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COVID-19: German Act to Mitigate the Consequences of the Pandemic

Date: 30 March 2020
Complex Commercial Litigation and Disputes Alert
By: Michael Thomas Melber, Mario Starre

On March 25, 2020, the German Bundestag passed the “Act on Mitigation of the Consequences of the COVID-19 Pandemic in Civil, Insolvency and Criminal Proceedings” (“Act”) as part of the so-called “Corona Package.” The Act passed the German Federal States’ Assembly (“Bundesrat”) in a special session on March 27, 2020, and came into force on the same day.

In addition to regulations on criminal procedure law, the law contains regulations on general civil law, insolvency law and corporate law. For the newly created regulations on insolvency law and corporate law, please refer to the separate alerts of our corporate practice group.

This alert will outline general civil law aspects of the Act. As these are limited to consumers and micro-enterprises, the right to refuse performance or to adjust performance under the general statutory provisions will be examined.

Extensive Limitation to Consumers and Micro-Enterprises

In contrast to the rules on corporate law and insolvency law, the rules on general civil law primarily focus on consumers and micro-enterprises within the meaning of Commission Recommendation 2003/361/EC of May 6, 2003, i.e., enterprises that employ fewer than 10 persons and whose annual turnover or annual balance sheet in total does not exceed EUR 2 million.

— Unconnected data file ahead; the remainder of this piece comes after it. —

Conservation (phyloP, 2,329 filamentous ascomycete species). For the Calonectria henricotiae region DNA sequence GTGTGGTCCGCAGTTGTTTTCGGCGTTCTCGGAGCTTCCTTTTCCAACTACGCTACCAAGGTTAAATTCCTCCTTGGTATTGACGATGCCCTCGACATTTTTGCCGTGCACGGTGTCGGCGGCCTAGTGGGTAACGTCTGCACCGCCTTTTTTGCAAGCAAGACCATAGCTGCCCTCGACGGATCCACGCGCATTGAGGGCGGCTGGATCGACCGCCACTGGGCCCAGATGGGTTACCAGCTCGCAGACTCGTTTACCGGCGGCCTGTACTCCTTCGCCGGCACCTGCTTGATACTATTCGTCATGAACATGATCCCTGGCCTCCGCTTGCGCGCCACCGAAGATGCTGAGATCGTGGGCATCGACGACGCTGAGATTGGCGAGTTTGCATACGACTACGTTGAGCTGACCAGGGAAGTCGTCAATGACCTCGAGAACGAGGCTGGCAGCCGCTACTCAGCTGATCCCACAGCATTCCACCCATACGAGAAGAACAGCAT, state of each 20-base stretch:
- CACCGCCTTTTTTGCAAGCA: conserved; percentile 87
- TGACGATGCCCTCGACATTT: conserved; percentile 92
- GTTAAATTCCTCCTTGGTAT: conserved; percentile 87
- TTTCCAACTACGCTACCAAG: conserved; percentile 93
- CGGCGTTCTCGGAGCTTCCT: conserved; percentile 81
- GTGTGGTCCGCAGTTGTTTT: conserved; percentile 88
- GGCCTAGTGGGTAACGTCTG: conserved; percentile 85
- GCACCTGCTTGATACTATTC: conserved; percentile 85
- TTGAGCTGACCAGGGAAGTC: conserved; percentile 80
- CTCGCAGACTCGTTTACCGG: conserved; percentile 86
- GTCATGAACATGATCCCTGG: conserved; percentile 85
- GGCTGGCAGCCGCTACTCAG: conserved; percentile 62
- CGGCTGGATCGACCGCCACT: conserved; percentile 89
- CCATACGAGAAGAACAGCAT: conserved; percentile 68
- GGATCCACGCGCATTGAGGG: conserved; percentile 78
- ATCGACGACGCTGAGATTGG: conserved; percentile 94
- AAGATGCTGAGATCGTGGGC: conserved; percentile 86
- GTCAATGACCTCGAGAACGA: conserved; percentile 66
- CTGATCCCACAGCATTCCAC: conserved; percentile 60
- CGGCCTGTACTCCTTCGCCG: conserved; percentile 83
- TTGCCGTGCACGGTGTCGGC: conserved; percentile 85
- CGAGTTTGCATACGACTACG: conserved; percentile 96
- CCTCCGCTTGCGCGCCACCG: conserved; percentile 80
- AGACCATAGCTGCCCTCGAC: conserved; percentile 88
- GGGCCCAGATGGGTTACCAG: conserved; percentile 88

In the area of general civil law, the Introductory Act to the German Civil Code (“EGBGB”) will be supplemented by an Article 240, which is to expire on September 30, 2022. The newly created Article 240 EGBGB provides for:

  • a right to refuse performance until June 30, 2020, under a contract relating to “material continuing obligations” — according to the explanatory memorandum to the Act, these are continuing obligations that are necessary to cover services of general interest, e.g., compulsory insurance, contracts for the supply of electricity and gas or for telecommunications services — if an obstacle for performance results from COVID-19 (Article 240 § 1 EGBGB);
  • a restriction of the lessor’s right of termination under rental or lease agreements for land or premises if the tenant or lessee does not pay the rent or lease in the period from April 1, 2020, through June 30, 2020, and such nonperformance results from COVID-19 (Article 240 § 2 EGBGB);
  • a suspension provision as well as an exclusion of termination under loan agreements if payment of interest and principal payments that will be due in the period from April 1, 2020, through June 30, 2020, is unreasonable for the borrower because the borrower has lost income as a result of COVID-19 (Article 240 § 3 EGBGB).

Article 240 § 1 EGBGB, which stipulates the right to refuse performance in the case of “material continuing obligations,” applies only to consumers and micro-entrepreneurs. Correspondingly, Art. 240 § 3 EGBGB concerning the suspension and the exclusion of termination of loan agreements, in principle, only applies to consumer loan agreements. Art. 240 § 3 para. 8 EGBGB permits that the government may render a governmental order (“Rechtsverordnung”) to extend the scope of application — such extension, however, may only be granted for micro-enterprises.

Only Art. 240 § 2 EGBGB, which stipulates the exclusion of the right of termination in the case of tenancies and leases, is not limited to a specific group of persons. For more information please visit our global Responding to COVID-19 resource center on K&L Gates Hub.

“Force Majeure” and Defaults in Performance under German Law

Thus, the Act on Mitigation of the Consequences of the COVID 19 Pandemic in Civil, Insolvency and Criminal Proceedings does not help companies that do not qualify as “micro-enterprises.” The same applies — also to the group of persons mentioned in Art. 240 EGBGB — to “nonmaterial” continuing obligations as well as to other contracts.